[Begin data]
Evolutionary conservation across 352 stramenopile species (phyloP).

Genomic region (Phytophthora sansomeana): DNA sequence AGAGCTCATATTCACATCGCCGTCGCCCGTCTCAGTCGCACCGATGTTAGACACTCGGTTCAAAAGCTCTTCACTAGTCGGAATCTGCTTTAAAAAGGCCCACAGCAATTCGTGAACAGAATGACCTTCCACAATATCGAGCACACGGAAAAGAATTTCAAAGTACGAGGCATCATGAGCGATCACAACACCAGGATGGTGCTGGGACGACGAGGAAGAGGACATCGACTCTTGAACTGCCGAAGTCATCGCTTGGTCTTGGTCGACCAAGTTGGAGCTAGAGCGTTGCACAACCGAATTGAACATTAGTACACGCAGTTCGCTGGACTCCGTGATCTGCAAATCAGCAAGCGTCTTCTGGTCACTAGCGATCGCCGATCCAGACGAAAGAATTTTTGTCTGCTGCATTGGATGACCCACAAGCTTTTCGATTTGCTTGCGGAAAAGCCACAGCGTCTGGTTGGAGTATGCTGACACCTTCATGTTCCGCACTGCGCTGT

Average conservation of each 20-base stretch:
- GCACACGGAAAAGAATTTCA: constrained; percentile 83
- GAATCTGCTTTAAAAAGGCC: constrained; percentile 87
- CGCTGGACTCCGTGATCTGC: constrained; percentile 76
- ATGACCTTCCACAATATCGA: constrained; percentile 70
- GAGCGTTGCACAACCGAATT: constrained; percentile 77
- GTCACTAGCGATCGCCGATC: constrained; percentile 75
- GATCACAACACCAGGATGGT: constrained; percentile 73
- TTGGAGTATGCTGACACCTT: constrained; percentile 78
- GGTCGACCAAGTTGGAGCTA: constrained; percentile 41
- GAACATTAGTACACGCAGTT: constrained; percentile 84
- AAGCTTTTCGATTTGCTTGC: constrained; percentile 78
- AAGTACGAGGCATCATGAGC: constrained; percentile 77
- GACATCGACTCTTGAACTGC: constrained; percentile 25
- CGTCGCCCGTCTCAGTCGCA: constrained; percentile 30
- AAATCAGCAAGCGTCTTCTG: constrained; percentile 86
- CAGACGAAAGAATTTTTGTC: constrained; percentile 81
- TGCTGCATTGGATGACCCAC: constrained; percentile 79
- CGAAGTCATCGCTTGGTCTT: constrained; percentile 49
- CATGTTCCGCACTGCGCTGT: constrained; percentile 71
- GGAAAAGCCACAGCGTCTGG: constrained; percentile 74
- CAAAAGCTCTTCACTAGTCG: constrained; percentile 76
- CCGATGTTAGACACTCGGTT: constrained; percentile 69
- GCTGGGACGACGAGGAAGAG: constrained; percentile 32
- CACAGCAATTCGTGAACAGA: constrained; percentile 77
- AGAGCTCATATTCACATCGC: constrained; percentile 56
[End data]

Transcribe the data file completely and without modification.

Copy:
Evolutionary conservation across 352 stramenopile species (phyloP).

Genomic region (Phytophthora sansomeana): DNA sequence AGAGCTCATATTCACATCGCCGTCGCCCGTCTCAGTCGCACCGATGTTAGACACTCGGTTCAAAAGCTCTTCACTAGTCGGAATCTGCTTTAAAAAGGCCCACAGCAATTCGTGAACAGAATGACCTTCCACAATATCGAGCACACGGAAAAGAATTTCAAAGTACGAGGCATCATGAGCGATCACAACACCAGGATGGTGCTGGGACGACGAGGAAGAGGACATCGACTCTTGAACTGCCGAAGTCATCGCTTGGTCTTGGTCGACCAAGTTGGAGCTAGAGCGTTGCACAACCGAATTGAACATTAGTACACGCAGTTCGCTGGACTCCGTGATCTGCAAATCAGCAAGCGTCTTCTGGTCACTAGCGATCGCCGATCCAGACGAAAGAATTTTTGTCTGCTGCATTGGATGACCCACAAGCTTTTCGATTTGCTTGCGGAAAAGCCACAGCGTCTGGTTGGAGTATGCTGACACCTTCATGTTCCGCACTGCGCTGT

Average conservation of each 20-base stretch:
- GCACACGGAAAAGAATTTCA: constrained; percentile 83
- GAATCTGCTTTAAAAAGGCC: constrained; percentile 87
- CGCTGGACTCCGTGATCTGC: constrained; percentile 76
- ATGACCTTCCACAATATCGA: constrained; percentile 70
- GAGCGTTGCACAACCGAATT: constrained; percentile 77
- GTCACTAGCGATCGCCGATC: constrained; percentile 75
- GATCACAACACCAGGATGGT: constrained; percentile 73
- TTGGAGTATGCTGACACCTT: constrained; percentile 78
- GGTCGACCAAGTTGGAGCTA: constrained; percentile 41
- GAACATTAGTACACGCAGTT: constrained; percentile 84
- AAGCTTTTCGATTTGCTTGC: constrained; percentile 78
- AAGTACGAGGCATCATGAGC: constrained; percentile 77
- GACATCGACTCTTGAACTGC: constrained; percentile 25
- CGTCGCCCGTCTCAGTCGCA: constrained; percentile 30
- AAATCAGCAAGCGTCTTCTG: constrained; percentile 86
- CAGACGAAAGAATTTTTGTC: constrained; percentile 81
- TGCTGCATTGGATGACCCAC: constrained; percentile 79
- CGAAGTCATCGCTTGGTCTT: constrained; percentile 49
- CATGTTCCGCACTGCGCTGT: constrained; percentile 71
- GGAAAAGCCACAGCGTCTGG: constrained; percentile 74
- CAAAAGCTCTTCACTAGTCG: constrained; percentile 76
- CCGATGTTAGACACTCGGTT: constrained; percentile 69
- GCTGGGACGACGAGGAAGAG: constrained; percentile 32
- CACAGCAATTCGTGAACAGA: constrained; percentile 77
- AGAGCTCATATTCACATCGC: constrained; percentile 56